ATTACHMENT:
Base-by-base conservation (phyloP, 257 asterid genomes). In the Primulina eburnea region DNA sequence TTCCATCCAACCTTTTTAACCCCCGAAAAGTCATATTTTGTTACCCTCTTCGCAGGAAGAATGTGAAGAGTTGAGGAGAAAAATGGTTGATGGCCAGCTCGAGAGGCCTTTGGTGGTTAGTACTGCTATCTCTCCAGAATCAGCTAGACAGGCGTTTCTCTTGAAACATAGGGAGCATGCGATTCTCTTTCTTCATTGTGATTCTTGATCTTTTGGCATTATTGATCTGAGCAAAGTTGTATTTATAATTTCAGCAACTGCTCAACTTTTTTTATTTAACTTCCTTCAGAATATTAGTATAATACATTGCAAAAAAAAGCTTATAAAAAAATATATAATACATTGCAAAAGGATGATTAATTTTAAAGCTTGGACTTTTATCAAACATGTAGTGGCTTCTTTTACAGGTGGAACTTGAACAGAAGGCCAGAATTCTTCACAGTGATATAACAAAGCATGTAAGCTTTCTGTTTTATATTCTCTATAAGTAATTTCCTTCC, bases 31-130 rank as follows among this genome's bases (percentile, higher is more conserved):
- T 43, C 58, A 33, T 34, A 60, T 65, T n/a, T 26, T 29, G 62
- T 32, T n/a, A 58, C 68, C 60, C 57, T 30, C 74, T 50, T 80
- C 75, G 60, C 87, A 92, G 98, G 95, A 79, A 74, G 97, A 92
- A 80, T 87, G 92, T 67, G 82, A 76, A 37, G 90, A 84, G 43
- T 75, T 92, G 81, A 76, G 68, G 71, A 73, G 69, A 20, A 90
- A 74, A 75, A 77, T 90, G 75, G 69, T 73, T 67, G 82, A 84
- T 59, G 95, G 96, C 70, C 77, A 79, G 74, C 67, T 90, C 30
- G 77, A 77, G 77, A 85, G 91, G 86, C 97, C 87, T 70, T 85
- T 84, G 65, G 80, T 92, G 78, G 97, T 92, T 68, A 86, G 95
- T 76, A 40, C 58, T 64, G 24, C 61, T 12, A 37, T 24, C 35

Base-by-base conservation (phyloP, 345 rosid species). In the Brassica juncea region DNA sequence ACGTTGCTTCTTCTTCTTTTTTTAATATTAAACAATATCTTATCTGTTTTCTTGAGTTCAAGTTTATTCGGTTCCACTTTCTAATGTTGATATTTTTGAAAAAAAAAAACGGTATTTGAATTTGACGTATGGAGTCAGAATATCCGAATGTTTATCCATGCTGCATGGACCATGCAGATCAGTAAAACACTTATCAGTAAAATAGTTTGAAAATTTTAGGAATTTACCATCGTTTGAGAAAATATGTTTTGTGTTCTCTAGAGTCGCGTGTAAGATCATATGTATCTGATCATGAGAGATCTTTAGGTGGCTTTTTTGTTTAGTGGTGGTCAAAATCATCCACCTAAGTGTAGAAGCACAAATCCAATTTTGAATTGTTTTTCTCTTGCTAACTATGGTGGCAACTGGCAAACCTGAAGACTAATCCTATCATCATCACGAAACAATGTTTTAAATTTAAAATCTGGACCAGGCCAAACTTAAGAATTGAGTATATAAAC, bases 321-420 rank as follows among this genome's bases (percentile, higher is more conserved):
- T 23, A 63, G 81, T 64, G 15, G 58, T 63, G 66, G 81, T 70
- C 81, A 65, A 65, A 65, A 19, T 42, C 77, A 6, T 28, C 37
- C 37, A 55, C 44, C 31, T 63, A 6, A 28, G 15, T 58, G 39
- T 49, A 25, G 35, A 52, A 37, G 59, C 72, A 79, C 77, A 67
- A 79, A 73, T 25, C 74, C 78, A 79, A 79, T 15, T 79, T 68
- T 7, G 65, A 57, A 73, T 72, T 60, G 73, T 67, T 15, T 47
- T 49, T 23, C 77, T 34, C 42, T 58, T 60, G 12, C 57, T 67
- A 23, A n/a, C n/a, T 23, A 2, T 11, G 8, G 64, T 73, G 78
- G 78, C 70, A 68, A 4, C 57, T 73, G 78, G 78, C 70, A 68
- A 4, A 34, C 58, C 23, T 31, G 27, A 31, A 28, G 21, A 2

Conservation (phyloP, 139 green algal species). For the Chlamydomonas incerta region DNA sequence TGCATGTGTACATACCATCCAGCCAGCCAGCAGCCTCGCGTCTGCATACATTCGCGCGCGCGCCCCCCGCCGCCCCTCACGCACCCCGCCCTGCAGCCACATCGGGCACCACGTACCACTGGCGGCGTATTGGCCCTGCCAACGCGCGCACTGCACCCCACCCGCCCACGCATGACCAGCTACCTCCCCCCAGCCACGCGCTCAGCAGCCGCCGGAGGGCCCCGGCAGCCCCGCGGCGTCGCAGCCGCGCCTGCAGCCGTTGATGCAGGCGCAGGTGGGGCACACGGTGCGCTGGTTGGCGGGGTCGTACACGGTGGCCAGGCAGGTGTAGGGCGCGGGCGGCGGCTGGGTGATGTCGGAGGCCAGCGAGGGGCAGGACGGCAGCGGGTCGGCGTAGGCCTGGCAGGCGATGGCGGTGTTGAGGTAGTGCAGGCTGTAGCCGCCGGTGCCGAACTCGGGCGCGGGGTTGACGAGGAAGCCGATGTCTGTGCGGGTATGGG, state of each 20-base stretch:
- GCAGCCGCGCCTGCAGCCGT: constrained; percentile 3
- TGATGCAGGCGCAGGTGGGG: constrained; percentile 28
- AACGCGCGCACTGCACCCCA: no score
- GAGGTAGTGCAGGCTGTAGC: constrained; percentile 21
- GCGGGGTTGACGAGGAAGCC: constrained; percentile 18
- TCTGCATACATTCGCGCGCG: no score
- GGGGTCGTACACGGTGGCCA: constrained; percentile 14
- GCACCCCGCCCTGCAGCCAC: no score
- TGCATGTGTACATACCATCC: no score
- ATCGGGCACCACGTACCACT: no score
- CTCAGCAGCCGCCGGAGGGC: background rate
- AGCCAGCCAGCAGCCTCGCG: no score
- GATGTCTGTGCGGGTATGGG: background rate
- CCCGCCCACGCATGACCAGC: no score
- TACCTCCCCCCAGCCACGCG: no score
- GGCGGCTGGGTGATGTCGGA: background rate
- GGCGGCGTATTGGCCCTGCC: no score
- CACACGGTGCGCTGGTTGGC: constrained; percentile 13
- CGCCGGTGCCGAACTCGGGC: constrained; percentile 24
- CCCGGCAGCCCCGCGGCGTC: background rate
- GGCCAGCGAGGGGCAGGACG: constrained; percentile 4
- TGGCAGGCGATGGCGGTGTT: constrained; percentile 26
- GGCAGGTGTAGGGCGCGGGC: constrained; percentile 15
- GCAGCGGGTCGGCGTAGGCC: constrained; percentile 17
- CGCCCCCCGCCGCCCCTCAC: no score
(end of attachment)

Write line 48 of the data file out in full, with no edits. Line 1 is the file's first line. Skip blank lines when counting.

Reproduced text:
- CGCCCCCCGCCGCCCCTCAC: no score